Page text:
• Enabling AD Recycle Bin • AD Recycle Bin is optional, so turn it on… • Enable-ADOptionalFeature -Identity 'CN=Recycle Bin Feature,CN=Optional Features,CN=Directory Service,CN=Windows NT,CN=Services,CN=Configuration,DC=bigfirm,DC =com' -Scope Forest -Target 'bigfirm.com' • Change the colored stuff to match your forest's name; need only do the above command once • Note that as I write this (beta 1), the help is way off about single quotes – only use this:' not this:` 30
  • Enabling AD Recycle Bin Objects deleted before you enable this feature cannot be undeleted with the Recycle Bin, even if you were in 2008 R2 FFL! 31
  • AD Recycle Bin making it work • I knew this would be the most popular R2 AD feature, but I covered PowerShell first because, well, you can only get to it with PowerShell • The command to restore a deleted AD object is quot;restore-adobjectquot; • The problem is in specifying the LDAP distinguished name (DN) of the user 32
  • AD Recycle Bin making it work • Simple DN for a user quot;janequot; in a domain quot;bigfirm.com:quot;CN=Jane,CN=Users,DC=bigfirm, DC=comquot; • DN after jane's deleted: quot;CN=jane 0ADEL: ce076811-4a8b-49bb-b332-9695ed786ba6, CN=Deleted Objects, DC=bigfirm, DC=com • Now, we could undelete jane by giving restore- adobject that entire DN… but how to find it? • Answer: get-adobject 33
  • AD Recycle Bin making it work • Put them together: • get-adobject -filter {samaccountname -eq quot;janequot;} –includedeletedobject|restore- adobject • This will restore Jane; replacing –eq quot;Janequot; with –like quot;*quot; would undelete all deleted objects 34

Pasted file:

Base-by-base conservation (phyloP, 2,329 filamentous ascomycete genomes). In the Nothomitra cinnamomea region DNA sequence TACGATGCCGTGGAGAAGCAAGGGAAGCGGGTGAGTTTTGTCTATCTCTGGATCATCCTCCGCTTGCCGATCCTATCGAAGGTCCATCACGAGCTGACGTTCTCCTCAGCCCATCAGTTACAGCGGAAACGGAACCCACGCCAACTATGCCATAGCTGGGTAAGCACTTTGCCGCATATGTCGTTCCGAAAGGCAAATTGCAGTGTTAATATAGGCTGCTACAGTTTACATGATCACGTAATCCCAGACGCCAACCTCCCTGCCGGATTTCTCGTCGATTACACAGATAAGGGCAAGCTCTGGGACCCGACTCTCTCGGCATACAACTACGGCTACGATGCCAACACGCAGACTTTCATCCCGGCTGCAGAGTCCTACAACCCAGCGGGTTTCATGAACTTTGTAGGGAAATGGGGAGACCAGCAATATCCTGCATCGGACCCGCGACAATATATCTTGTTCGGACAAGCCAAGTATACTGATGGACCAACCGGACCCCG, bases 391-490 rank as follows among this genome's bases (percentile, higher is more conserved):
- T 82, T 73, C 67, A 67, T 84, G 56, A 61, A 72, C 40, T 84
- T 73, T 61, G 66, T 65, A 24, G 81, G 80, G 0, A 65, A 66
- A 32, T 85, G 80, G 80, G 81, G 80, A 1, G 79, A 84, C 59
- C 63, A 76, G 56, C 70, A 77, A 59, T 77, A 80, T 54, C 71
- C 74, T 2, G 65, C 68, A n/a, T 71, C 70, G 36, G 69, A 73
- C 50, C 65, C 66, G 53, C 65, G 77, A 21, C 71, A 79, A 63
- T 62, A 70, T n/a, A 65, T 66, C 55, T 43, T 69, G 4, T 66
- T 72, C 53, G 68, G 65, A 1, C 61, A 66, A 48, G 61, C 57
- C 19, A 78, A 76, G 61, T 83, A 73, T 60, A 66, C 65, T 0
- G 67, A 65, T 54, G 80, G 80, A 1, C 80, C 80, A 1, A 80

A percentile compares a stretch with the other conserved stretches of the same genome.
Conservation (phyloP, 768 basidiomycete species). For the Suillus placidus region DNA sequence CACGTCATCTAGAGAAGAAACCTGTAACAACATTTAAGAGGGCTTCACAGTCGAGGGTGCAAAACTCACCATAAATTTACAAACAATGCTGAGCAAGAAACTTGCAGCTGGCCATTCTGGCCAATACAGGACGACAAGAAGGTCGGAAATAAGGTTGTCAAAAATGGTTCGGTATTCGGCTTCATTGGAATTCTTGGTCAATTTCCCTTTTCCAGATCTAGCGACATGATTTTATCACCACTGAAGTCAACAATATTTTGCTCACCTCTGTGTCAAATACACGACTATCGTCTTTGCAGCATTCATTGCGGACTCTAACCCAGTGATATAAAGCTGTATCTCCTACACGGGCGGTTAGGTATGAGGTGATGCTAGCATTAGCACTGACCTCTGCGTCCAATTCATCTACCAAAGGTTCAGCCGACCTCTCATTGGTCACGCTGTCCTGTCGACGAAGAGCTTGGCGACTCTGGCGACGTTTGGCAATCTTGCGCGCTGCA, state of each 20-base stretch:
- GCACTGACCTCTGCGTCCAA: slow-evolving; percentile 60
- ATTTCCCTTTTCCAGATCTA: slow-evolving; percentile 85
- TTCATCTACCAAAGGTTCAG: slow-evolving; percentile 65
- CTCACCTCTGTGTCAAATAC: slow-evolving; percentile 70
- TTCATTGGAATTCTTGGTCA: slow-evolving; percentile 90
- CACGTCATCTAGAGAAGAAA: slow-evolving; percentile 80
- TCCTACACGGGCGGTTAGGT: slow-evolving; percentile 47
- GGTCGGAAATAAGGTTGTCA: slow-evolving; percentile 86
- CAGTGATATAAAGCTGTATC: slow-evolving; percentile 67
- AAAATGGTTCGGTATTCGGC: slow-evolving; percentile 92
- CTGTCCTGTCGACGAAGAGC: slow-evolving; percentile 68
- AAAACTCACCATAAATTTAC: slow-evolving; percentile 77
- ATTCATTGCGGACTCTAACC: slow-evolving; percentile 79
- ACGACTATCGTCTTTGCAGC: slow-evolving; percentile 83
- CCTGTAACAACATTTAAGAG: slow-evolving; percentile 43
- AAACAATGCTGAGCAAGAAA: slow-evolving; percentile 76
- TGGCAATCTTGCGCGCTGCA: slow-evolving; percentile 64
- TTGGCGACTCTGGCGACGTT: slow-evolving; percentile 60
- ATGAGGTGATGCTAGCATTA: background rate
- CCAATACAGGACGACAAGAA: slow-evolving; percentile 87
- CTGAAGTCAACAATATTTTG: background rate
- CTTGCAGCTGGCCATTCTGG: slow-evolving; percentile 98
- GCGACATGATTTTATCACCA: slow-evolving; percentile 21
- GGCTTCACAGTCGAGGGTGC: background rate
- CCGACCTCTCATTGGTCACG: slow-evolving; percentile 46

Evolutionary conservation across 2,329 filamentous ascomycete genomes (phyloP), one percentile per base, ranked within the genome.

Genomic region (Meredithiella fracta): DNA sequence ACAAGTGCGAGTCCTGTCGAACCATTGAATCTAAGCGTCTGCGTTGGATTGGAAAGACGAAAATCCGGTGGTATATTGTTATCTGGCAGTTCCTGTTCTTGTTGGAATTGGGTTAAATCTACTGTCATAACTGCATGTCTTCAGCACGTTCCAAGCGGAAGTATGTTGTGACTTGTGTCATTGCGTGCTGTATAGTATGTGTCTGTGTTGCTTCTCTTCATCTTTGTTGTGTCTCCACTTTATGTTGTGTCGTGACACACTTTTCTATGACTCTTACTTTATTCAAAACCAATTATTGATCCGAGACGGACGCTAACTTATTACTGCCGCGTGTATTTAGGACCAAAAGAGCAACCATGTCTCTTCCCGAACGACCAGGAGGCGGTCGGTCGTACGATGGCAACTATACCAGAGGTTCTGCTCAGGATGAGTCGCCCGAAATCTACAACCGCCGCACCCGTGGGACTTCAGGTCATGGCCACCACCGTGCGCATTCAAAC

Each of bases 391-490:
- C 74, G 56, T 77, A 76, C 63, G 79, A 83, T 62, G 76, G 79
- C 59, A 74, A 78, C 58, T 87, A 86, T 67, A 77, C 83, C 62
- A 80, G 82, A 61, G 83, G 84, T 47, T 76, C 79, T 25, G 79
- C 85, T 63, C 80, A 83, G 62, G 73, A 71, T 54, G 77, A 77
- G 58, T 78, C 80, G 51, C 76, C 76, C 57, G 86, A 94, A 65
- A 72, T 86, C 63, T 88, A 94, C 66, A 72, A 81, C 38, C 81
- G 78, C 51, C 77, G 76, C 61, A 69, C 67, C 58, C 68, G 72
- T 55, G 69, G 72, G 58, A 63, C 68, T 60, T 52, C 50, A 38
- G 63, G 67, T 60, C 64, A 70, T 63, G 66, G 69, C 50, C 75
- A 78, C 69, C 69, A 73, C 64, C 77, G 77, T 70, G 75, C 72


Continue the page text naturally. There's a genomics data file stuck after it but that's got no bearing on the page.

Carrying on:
• AD Recycle Bin details • Objects can be recycled up to 180 days after they've been deleted; after that, they are quot;tombstonedquot; (and cannot be recycled) for 180 days, and then finally scavenged from AD • You can only undelete an object if its container is not deleted; for example, if I deleted an OU and its users, I'd have to undelete the OU before I could undelete its users 35
  • AD Recycle Bin details • There isn't a –recurse switch on Restore- ADObject; thus, if I deleted an OU that contained users and OUs, which contained users and OUs etc, then I'd have to hand- undelete the tree from the top down • Microsoft intends to write PowerShell script to solve this by RTM 36
  • Offline Domain Join • What it does: – Lets you join a member server or workstation even if the member is not connected to the network – You can do this either to a system that's up and running, or you can essentially quot;inject domain membershipquot; to a system that's not running but has been mounted, like a non-running VHD 37
  • Offline Domain Join • What it doesn't do – You can't join a quot;Syspreppedquot; (that is, a system that you've run sysprep on – the quot;newquot; phrase is quot;generalizedquot;) – system offline – Machine needs to be specialized and needs a name 38
  • Offline Domain Join • How it works, step one: – First, you run a command-line app quot;djoin /provisionquot; on a Win7-level DC/domain member – Creates a machine account (so clearly you need the right to do this) on the domain – Creates a bit of data written to a text file (it's binary data represented in base64, known as quot;the blobquot;) that you'll need to move to the machine to be joined to the domain 39